• All the kitchen "stuff" you'll need in an apartment: I'm moving into my first apartment this month, so I spent some time browsing online and going through my mom's kitchen drawers to figure out just what items I really will need. I decided to buy as few of these things new as possible, and so far I've succeeded. I asked my parents, grandparents, aunts, and uncles if anyone had any kitchen stuff they no longer used. I got so many great things just from the people I know! Next, I went on Craiglist one Friday evening and made a list of all of the garage sales taking place the next morning and then inputted them to Google Maps, rerouted the map so that it would make sense to drive the route, and set out the next morning with a list of things I needed for the kitchen. A really diligent person might have rode their bike with baskets and a backpack, but I was on a time frame and knew that biking to 10 garage sales would take longer than an hour. So learn from my mistake and 1) Plan ahead so you have time and 2) Ride your bike! As it turned out, I only stopped at 2 or 3 of them and found most of the things I needed. One woman gave me an electric mixer, 2 glass mixing bowls, a pyrex pan, a spatula, oven mitts, salad tongs, and a cheese grater for $2! I told her that I was in college and moving into my first apartment and once she knew that, she said to choose anything I needed and it was mine. People can be so nice, and if I had gone to the store, I would have easily spent $50 on the things I got at her garage sale. Thank you, garage sale owner lady!
The $2 mixer--which ended up being a little rusty so be sure you check out the stuff you're getting thoroughly!--and a set of adorable plates that I got for $10 at a garage sale.
  • Cloth napkins, dishtowels, and rags for cleaning: Even if you're living in the dorms, it's totally manageable to use dishtowels and cloth napkins rather than paper napkins and paper towels. It's probably a good idea to have at least one roll of paper towels on hand for emergencies, but having cloth on hand for most things is a way to reduce your waste generation. Once they're grimy or ready to be washed, just throw them in with your regular wash. I often used my dishtowel interchangeably as a hand towel for the restroom and I just make sure to wash it often. Ask your parents if they have an old set of handtowels or cloth napkins. As with bath towels, you might not want to get used dishtowels from people you don't know unless you plan on using them as rags only for cleaning with cleaning products. You just never know what they were used for...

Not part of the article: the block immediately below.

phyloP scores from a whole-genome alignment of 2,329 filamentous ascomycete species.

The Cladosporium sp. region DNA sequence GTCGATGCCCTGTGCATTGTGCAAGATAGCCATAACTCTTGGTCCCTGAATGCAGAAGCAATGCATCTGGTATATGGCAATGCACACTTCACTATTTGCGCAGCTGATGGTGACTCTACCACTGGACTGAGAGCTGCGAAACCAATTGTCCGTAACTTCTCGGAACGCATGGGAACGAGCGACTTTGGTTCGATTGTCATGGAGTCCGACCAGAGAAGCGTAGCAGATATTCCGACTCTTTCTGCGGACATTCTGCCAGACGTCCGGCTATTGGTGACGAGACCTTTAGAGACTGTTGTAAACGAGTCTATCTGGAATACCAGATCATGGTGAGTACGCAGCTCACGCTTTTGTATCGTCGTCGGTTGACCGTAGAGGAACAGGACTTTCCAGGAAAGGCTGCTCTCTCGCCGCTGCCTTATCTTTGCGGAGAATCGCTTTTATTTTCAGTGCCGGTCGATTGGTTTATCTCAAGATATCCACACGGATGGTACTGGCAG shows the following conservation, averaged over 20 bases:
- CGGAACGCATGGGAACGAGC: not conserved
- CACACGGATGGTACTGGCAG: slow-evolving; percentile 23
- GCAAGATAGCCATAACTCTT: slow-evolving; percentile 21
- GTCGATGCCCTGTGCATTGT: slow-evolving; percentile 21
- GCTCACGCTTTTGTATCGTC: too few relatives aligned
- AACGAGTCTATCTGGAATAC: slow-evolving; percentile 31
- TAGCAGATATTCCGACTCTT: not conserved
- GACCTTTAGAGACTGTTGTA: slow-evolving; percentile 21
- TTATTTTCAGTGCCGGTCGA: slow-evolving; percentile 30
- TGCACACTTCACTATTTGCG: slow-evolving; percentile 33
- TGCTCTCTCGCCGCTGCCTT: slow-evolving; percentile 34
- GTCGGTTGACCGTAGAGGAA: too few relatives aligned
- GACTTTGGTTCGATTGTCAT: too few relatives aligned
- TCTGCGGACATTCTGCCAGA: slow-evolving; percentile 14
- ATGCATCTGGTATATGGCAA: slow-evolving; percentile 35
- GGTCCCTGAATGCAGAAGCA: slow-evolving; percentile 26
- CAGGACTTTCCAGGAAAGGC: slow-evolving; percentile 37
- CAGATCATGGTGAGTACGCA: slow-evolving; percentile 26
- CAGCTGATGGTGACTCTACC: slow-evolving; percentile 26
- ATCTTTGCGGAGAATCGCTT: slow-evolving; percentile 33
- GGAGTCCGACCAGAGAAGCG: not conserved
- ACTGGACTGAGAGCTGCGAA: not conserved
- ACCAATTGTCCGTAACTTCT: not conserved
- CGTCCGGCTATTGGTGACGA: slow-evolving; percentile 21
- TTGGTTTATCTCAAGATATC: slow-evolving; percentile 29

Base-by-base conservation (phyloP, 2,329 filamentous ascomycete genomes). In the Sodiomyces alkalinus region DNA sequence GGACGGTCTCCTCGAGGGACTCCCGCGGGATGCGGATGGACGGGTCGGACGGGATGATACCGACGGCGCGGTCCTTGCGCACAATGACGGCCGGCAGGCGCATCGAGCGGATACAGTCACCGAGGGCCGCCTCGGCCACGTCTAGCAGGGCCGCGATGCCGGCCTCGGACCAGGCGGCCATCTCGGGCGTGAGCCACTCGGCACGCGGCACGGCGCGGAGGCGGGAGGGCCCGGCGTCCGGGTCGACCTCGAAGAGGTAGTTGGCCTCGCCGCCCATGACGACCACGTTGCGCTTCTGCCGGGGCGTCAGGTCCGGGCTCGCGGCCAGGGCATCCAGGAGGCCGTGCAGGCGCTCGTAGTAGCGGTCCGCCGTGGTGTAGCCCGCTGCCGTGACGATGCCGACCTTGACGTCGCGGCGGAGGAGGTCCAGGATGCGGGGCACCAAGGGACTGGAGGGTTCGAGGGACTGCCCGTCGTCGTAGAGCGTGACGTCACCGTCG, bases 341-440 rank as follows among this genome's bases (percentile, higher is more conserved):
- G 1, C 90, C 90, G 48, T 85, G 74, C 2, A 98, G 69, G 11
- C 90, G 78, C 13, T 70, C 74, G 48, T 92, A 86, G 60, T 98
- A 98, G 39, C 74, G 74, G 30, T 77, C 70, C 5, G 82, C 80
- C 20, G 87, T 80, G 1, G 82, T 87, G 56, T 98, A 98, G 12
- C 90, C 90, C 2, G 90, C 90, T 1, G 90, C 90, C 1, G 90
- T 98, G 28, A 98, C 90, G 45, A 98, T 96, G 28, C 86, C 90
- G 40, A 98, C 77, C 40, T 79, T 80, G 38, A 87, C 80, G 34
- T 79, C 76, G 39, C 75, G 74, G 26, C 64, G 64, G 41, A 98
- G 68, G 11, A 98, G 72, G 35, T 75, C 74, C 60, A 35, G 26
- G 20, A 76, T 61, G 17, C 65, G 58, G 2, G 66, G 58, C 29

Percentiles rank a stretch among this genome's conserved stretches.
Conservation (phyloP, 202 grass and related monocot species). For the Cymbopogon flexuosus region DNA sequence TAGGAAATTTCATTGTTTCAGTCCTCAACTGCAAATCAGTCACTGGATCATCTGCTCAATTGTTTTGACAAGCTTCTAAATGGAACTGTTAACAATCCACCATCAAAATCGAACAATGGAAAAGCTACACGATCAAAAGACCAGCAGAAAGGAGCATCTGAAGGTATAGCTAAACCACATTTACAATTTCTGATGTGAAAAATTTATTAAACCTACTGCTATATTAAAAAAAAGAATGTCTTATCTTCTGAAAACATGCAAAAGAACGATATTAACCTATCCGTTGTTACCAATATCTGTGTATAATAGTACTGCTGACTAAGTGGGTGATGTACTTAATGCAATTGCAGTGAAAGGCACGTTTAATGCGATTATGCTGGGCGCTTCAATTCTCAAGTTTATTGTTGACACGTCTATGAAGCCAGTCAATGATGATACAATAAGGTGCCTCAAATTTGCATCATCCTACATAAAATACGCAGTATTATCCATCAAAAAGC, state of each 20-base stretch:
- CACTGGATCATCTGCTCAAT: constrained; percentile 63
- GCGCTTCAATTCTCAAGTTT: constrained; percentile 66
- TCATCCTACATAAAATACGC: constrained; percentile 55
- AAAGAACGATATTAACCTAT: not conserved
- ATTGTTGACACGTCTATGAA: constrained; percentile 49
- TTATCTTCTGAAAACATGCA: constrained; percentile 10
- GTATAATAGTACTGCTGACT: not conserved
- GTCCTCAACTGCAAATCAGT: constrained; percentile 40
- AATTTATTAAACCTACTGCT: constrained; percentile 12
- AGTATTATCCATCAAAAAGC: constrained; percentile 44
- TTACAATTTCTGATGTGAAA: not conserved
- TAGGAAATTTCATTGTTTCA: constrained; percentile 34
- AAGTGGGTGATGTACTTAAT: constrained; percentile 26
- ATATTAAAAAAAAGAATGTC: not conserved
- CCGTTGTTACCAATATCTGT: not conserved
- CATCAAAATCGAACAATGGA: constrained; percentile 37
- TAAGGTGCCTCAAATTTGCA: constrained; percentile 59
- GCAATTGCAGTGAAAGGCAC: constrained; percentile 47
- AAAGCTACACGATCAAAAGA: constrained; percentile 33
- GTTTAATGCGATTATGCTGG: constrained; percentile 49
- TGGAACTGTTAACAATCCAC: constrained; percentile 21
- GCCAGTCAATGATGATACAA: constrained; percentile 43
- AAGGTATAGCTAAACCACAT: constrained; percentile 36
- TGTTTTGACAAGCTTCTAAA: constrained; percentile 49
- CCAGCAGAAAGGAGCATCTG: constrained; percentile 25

Clothing and Accessories
  • My advice for all things related to clothes and accessories is to look around thrift stores and second hand stores whenever you have the chance. Often, you'll find great stuff when you aren't even looking for something in particular. There are of course going to be times when you need a specific thing like a warm coat and you just can't find it in a reasonable amount of time. But if you really want to save money when it comes to clothes and purses and shoes and those kinds of things, pay attention to when friends donate clothes and be on the lookout at thrift stores whenever you have a chance. I honestly cannot remember the last time I shopped in a mall for clothing, jeans, or purses. I get all my clothes from family friends or thrift stores, and from the occasional thing my mom or aunt buys for me for Christmas. It just takes practice and patience to find the clothing you want at a reasonable price used.
Yes, Green Gal has a plastic shower caddy... Plastic is icky, though, so if you can avoid plastic, do so!
School Stuff